Date: January 17, 2001
EMBARGOED UNTIL 6:00AM
Contact: Ivette Torres, SAMHSA Media Phone: 301-443-5052

New Federal Regulations Issued to Improve Methadone Treatment


New federal regulations were issued today to improve the quality and oversight of substance abuse treatment programs that use methadone and other medication to treat heroin and similar addictions. The regulations create a new accreditation program managed by the Substance Abuse and Mental Health Services Administration's (SAMHSA) Center for Substance Abuse Treatment (CSAT) and replace a 30-year-old inspection program conducted by the Food and Drug Administration (FDA).

The new program mirrors the recommendations that have been made over the last decade by several groups, such as the Institute of Medicine, the Congressional General Accounting Office, and the National Institutes of Health.

Under the rule, substance abuse treatment programs using methadone or Levo-Alpha-Acetyl-Methadol (LAAM) would be accredited by non-federal agencies in accordance with standards established by CSAT. The standards emphasize improving the quality of care, such as individualized treatment planning, increased medical supervision, and assessment of patient outcomes.

"Methadone has undergone more study than any other anti-addiction medication, with uniformly beneficial results," Acting SAMHSA Administrator Joseph H. Autry III, M.D., said. "These new regulations will give the public and the patient assurances that the treatment being provided meets the highest medical standards."

H. Westley Clark, M.D., J.D., M.P.H., Director of CSAT, explained that "the accreditation system will set a higher standard of care for those receiving methadone treatment. It should improve the quality of treatment programs overall by allowing for more clinical judgment in treatment, help mainstream the medical treatment of opioid dependence, and continue a federal role, managed by SAMHSA's Center for Substance Abuse Treatment."

While the White House Office of National Drug Control Policy (ONDCP) estimates that there are approximately 980,000 heroin addicts in the United States, only about 20 percent currently receive methadone or LAAM, as part of an addiction treatment program. There are approximately 1000 methadone treatment programs in the U.S., including programs approved for LAAM treatment.

ONDCP Acting Director Edward H. Jurith said, "The new regulations are a fundamental shift in the way we approach drug abuse treatment in our nation. They will substantially and fundamentally reform the federal government's role in assuring that methadone treatment programs are both effective and accountable for results. Doctors and other health care professionals will assure the appropriate dosage based on the best medical care for patients, with standards developed by SAMHSA's Center for Substance Abuse Treatment."

Accreditation has been proven over the years to produce effective outcomes and is a widely adopted external quality assessment system used by the federal government, states, managed care firms, insurers, and others to ensure accountability for quality treatment. Accreditation should give assurances to communities that the highest quality medicine is being practiced.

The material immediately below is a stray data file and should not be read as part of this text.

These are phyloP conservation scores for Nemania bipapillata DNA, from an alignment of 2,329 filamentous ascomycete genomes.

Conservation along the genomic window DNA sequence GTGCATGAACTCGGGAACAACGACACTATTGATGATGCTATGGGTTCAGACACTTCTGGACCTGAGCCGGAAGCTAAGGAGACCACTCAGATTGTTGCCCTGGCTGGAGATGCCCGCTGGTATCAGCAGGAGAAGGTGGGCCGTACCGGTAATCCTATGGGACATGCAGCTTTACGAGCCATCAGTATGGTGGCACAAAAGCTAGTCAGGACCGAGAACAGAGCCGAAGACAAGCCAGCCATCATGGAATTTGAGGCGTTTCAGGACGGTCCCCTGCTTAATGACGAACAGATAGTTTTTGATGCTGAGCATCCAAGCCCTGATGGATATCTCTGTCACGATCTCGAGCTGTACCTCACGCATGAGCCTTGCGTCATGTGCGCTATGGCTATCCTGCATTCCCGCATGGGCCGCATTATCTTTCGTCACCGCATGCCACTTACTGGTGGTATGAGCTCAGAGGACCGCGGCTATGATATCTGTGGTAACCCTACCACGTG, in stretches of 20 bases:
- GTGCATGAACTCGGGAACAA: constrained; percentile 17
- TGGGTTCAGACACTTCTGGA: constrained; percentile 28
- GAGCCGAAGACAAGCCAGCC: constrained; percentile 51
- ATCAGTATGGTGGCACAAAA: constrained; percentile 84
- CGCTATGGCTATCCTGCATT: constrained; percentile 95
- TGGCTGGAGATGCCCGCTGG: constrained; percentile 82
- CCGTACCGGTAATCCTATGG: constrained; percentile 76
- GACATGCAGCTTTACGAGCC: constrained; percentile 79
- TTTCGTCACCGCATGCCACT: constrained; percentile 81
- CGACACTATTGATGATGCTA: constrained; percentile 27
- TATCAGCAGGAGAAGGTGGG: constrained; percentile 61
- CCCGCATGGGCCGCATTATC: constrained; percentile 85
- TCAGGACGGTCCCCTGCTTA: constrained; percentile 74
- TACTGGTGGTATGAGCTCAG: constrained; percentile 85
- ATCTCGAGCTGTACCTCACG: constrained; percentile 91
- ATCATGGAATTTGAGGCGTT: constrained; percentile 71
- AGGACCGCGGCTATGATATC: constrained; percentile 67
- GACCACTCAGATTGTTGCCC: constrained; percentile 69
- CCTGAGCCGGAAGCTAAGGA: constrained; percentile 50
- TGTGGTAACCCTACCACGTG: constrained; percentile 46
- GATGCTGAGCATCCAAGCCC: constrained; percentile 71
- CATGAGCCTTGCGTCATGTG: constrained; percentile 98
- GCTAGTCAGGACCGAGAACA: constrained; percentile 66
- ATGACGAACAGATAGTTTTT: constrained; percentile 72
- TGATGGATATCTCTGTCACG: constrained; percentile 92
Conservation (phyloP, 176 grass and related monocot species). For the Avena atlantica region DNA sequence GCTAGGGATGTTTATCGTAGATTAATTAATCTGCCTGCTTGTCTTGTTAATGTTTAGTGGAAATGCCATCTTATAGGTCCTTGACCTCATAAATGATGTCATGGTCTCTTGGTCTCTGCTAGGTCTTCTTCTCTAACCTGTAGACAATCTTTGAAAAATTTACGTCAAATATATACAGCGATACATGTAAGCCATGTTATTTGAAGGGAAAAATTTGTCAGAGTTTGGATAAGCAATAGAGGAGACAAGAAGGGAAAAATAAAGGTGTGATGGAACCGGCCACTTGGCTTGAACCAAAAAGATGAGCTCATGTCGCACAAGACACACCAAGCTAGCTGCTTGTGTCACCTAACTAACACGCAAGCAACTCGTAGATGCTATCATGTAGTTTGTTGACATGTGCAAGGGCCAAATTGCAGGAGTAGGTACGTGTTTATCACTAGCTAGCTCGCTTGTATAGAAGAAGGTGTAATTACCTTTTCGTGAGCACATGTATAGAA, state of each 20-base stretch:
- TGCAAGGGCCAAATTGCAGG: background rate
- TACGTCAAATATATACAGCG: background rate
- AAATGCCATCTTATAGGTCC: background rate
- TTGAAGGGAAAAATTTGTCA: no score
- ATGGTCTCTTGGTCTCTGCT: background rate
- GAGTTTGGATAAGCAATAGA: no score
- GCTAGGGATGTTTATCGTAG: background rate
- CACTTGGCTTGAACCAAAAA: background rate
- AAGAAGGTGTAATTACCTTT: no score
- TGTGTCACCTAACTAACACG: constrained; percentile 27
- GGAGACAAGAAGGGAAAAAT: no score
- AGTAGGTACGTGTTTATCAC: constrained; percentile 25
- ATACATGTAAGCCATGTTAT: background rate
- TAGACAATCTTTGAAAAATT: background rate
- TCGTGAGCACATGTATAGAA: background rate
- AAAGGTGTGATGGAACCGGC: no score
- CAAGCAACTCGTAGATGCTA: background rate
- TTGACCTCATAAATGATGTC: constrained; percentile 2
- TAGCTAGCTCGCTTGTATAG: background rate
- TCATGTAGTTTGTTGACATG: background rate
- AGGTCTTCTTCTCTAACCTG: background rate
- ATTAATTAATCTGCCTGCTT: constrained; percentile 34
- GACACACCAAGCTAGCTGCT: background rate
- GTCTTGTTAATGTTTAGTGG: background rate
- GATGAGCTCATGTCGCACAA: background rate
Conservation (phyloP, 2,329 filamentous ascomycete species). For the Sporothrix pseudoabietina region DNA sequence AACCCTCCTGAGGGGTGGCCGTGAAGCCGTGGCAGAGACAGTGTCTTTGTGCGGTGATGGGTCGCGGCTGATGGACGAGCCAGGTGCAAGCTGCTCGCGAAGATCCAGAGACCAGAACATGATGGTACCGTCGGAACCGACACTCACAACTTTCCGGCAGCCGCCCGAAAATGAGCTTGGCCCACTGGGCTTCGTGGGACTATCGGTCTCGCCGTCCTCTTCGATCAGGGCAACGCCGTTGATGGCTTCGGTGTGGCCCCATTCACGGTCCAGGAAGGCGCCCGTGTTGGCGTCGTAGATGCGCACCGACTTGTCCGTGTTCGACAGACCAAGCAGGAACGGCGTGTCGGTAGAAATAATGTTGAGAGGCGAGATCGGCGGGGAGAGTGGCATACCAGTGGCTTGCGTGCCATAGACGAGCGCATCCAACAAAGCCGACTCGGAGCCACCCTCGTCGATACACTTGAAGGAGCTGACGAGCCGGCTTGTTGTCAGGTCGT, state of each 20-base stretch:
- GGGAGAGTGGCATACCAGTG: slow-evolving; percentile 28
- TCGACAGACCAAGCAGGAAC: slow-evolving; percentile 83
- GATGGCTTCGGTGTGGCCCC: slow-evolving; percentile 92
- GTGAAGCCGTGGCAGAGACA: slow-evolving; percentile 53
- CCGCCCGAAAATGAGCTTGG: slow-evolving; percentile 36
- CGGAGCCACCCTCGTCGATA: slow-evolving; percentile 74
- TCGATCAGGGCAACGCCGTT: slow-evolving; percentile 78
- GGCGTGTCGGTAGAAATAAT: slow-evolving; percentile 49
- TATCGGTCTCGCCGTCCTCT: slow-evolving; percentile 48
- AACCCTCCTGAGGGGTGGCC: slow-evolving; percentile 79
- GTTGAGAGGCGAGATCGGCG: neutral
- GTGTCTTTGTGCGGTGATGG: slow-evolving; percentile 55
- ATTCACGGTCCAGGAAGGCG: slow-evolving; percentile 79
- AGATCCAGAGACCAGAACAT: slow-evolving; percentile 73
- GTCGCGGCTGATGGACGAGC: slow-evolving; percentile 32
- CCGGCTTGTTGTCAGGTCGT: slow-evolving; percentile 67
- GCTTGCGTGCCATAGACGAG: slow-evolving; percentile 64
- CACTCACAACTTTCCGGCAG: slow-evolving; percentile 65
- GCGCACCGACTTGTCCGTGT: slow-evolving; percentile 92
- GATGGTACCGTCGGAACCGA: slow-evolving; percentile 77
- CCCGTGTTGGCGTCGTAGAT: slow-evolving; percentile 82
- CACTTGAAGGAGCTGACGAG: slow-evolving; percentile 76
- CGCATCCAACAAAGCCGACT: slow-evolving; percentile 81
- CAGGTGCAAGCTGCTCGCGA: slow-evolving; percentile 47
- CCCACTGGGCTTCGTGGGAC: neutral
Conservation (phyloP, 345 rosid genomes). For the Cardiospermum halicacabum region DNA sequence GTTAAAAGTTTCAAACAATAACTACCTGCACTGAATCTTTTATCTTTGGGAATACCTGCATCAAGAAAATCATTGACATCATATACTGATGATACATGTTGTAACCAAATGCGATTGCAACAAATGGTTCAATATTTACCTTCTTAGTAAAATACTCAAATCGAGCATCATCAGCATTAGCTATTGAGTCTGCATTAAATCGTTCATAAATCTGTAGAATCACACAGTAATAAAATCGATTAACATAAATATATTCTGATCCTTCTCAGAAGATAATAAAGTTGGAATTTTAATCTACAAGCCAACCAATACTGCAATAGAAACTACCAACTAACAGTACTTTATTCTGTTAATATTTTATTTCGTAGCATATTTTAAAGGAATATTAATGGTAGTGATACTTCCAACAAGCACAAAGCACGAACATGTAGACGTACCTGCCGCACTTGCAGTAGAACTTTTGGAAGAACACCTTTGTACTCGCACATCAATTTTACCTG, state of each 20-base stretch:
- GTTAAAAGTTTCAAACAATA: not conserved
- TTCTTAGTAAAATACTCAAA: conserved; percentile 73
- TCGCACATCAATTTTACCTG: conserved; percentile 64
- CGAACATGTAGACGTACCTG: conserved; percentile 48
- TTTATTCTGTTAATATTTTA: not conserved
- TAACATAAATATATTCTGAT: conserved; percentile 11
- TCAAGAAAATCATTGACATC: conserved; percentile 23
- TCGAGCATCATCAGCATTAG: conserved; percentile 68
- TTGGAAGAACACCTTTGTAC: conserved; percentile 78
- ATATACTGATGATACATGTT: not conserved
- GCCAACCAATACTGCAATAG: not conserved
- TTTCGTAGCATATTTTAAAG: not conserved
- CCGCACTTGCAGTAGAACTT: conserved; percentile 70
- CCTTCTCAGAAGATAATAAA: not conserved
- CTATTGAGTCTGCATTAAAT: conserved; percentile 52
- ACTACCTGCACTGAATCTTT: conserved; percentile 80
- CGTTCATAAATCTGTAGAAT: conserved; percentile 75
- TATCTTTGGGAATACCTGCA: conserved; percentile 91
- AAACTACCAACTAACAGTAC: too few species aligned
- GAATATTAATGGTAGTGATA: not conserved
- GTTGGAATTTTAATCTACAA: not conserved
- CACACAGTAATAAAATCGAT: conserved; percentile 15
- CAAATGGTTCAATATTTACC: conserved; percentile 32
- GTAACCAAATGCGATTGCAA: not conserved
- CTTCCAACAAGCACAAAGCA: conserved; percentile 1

The move to accreditation follows recommendations made by a 1997 National Institutes of Health consensus panel. The panel concluded that existing federal and state regulations limit the ability of physicians and other health care professionals to provide methadone maintenance services to patients and recommended accreditation in lieu of regulations to improve the quality of care. The changes are also consistent with a 1995 report by the Institute of Medicine that stressed the need to readjust the balance among regulations, clinical practice guidelines and quality assurance systems.

The rule specifies a core of federal standards for treatment that must be incorporated into accreditation standards. The new regulations seek to strike a balance between patient benefits and community concerns. The regulations of the Drug Enforcement Administration regarding diversion of methadone remain in place.

CSAT has worked with the Commission on Accreditation of Rehabilitation Facilities (CARF) and the Joint Commission on Accreditation of Healthcare Organizations (JCAHO) in developing the state-of-the-art accreditation standards for methadone treatment programs. They are based on "best practice guidelines" developed by CSAT over the past 10 years.

The final rule reflects the consideration of approximately 200 comments submitted in response to the proposed rule which was published in July, 1999. The regulations will go into effect on March 19, 2001. At that time, the existing FDA regulations will be rescinded. The final rule includes a "transition plan" that allows existing treatment programs approximately 2 years to achieve accreditation under the new system.

The Center for Substance Abuse Treatment (CSAT) is a component of the Substance Abuse and Mental Health Services Administration (SAMHSA). SAMHSA, a public health agency within the U.S. Department of Health and Human Services, is the lead federal agency for improving the quality and availability of substance abuse prevention, addiction treatment and mental health services in the United States. Information on SAMHSA's programs is available on the Internet at www.samhsa.gov. News media requests should be directed to Media Services at (800) 487-4890.

###